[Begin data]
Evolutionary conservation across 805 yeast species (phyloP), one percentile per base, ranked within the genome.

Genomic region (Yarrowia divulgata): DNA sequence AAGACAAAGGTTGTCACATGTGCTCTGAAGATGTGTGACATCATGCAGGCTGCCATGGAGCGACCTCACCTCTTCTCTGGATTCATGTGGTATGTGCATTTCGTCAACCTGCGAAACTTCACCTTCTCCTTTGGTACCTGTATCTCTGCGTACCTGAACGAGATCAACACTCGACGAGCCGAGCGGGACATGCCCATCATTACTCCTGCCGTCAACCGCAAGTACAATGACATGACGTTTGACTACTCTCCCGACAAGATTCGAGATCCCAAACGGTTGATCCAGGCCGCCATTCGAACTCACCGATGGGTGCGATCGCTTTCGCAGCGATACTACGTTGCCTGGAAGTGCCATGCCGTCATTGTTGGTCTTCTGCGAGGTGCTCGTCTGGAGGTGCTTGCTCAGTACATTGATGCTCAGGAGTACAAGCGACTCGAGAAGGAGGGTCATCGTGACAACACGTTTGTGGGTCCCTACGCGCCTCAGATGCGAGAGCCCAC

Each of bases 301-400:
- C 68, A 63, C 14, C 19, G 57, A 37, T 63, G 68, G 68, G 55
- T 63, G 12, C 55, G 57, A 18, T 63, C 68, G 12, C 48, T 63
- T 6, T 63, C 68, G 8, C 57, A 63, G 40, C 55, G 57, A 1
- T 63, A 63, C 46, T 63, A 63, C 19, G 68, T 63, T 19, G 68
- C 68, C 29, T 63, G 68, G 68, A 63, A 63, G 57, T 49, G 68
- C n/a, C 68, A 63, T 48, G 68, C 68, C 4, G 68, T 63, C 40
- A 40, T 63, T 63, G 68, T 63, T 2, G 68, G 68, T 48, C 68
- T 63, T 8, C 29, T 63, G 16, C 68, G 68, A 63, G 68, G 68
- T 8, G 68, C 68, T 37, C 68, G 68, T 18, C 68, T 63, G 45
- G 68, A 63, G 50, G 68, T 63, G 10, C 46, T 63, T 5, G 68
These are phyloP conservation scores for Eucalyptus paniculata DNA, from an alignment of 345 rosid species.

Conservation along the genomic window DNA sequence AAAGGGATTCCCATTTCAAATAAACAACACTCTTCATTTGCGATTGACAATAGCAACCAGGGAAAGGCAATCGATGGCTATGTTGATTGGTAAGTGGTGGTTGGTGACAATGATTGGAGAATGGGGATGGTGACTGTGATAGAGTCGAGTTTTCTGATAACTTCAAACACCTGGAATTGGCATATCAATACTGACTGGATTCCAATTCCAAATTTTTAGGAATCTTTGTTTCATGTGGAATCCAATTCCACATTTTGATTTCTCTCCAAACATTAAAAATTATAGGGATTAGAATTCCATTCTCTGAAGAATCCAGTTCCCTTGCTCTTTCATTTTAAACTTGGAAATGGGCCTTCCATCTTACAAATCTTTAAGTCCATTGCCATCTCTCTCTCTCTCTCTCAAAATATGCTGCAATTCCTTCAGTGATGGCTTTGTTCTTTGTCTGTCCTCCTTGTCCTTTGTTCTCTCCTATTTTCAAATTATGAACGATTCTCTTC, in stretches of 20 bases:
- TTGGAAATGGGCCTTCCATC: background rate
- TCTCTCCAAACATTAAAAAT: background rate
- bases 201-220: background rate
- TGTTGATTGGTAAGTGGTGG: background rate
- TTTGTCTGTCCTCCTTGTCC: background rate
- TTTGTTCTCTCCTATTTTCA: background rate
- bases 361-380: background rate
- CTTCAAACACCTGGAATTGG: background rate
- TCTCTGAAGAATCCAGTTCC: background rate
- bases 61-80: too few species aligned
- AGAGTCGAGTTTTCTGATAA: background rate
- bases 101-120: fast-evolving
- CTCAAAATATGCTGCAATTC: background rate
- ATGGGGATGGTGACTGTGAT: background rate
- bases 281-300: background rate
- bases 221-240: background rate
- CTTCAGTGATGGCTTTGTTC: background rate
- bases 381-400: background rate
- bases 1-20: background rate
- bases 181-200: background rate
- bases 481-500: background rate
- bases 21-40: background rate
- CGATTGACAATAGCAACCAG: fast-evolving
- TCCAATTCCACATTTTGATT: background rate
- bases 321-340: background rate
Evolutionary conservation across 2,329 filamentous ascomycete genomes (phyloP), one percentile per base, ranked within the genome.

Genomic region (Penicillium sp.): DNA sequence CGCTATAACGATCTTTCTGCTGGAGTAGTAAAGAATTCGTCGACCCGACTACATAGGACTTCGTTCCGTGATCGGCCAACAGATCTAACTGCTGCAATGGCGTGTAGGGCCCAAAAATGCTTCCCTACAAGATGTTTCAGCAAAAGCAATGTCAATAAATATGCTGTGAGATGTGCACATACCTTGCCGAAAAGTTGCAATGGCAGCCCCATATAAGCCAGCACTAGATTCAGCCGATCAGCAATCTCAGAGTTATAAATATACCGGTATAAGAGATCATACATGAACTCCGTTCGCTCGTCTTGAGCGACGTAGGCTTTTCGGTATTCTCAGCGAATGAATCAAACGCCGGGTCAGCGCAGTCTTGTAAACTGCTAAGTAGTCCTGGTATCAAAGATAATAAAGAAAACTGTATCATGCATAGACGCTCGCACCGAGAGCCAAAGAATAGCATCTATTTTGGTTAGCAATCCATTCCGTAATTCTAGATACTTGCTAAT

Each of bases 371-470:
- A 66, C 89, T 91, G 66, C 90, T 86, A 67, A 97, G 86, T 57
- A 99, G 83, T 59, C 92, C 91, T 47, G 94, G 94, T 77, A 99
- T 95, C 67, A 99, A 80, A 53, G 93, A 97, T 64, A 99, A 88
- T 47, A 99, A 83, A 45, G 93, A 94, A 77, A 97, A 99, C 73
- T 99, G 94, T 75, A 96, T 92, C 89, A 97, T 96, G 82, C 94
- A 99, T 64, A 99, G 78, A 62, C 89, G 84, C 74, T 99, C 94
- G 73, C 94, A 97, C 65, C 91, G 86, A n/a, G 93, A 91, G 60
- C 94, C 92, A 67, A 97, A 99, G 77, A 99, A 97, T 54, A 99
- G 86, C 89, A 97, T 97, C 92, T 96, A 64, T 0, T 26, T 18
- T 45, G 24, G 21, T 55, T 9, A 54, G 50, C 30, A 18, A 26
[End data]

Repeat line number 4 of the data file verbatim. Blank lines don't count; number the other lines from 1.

- C 68, A 63, C 14, C 19, G 57, A 37, T 63, G 68, G 68, G 55